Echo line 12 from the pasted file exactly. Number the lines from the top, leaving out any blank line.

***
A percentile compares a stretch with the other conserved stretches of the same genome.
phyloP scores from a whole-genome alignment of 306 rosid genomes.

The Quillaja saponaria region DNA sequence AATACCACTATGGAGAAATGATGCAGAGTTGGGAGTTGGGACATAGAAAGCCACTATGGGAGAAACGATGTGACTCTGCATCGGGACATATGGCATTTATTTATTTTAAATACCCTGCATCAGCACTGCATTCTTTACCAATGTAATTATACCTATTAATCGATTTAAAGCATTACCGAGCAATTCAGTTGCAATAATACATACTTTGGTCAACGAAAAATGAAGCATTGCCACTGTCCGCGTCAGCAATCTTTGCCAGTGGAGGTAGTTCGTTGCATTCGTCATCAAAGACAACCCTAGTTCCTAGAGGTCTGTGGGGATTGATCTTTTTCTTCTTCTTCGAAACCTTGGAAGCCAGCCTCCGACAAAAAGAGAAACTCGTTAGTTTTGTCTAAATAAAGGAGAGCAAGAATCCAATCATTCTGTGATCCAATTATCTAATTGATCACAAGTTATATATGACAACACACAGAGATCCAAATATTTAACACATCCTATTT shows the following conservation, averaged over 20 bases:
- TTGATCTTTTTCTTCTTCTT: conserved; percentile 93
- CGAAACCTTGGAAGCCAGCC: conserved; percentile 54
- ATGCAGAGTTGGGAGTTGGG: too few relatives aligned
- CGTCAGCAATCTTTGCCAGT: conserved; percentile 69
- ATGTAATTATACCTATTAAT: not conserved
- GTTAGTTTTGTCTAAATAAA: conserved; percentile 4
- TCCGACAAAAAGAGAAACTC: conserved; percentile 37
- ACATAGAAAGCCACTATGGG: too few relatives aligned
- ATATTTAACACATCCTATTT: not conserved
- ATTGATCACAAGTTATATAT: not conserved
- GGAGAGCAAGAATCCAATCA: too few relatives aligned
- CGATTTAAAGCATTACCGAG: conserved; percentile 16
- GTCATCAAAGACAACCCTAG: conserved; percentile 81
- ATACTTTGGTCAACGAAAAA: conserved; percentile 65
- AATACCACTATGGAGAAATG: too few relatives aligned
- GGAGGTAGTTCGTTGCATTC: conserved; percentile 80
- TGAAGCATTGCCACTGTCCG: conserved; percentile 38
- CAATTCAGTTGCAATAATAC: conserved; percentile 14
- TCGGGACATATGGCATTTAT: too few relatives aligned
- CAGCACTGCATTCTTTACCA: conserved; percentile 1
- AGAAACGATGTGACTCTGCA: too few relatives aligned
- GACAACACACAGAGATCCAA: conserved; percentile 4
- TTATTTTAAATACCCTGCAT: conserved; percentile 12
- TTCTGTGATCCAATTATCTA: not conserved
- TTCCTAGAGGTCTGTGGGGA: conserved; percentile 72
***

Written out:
- ATATTTAACACATCCTATTT: not conserved